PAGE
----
All the graphic novels I recommend here—age ranges are provided in the headers—have come out in the past few months, just ahead of Spooky Season. That said, not a single one of these has anything to do with Halloween itself, so I have no doubt they will be read again and again, regardless of the season. But, with fire pit weather upon us and talk of spooky costumes in the air, I can’t think of a better time to drop a few new witchy reads into your child’s lap. (Amazon affiliate links below, though all of these titles are currently in stock at Old Town Books!)« Read the rest of this entry »
September 2, 2021 § 4 Comments
Everyone has a story about where they were on 9/11, and if you tell yours, you’ll almost certainly be interrupted by someone eager to share theirs. And yet, for stories so easily accessed—seemingly lying in wait on the tip of our tongue—we go to great lengths to keep them from leaking out into mainstream conversation, or even into the privacy of our own homes, without explicit invitation. This is especially true with our children.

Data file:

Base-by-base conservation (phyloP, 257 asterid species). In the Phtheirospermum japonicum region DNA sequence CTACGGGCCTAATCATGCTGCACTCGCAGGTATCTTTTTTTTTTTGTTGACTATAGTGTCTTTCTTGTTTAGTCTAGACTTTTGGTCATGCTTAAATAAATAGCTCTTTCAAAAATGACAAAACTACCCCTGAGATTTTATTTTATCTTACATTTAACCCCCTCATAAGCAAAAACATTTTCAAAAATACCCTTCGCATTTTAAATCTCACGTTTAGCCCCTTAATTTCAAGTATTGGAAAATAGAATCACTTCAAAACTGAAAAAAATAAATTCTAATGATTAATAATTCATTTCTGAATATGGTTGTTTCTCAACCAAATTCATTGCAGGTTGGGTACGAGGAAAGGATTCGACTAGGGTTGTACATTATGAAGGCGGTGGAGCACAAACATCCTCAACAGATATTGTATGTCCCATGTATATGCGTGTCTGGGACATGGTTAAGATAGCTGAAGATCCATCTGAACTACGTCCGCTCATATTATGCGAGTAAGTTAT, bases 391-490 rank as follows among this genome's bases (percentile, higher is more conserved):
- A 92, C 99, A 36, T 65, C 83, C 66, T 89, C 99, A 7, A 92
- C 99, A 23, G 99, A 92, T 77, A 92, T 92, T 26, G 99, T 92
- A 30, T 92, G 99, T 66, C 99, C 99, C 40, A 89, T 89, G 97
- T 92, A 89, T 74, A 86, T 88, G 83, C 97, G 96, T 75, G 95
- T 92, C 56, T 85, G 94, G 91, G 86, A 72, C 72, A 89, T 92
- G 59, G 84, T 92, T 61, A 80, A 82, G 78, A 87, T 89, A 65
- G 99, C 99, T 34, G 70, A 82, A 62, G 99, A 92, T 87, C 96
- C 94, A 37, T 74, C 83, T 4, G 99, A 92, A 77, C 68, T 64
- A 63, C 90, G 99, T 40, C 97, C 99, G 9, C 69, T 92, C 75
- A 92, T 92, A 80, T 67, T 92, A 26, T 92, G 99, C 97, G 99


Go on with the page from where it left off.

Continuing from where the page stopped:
Twenty years have passed, but talking about 9/11 with children—especially young children—continues to makes many parents and teachers uncomfortable. I cannot begin to appreciate the trauma of those directly impacted by the horrific events of that day, but even those of us physically distanced from the attacks felt a profound terror course through our veins as we attempted to make sense of what we were seeing on our television screens, as we scrambled to contact loved ones in New York or Washington DC, as we passed subsequent days under eerily silent skies. It was a fear unprecedented for many of us, and it represented a before-and-after moment we can never un-see. Many of us would rather avoid the topic altogether, or gloss over the horrifying details, than pass along that fear to our children.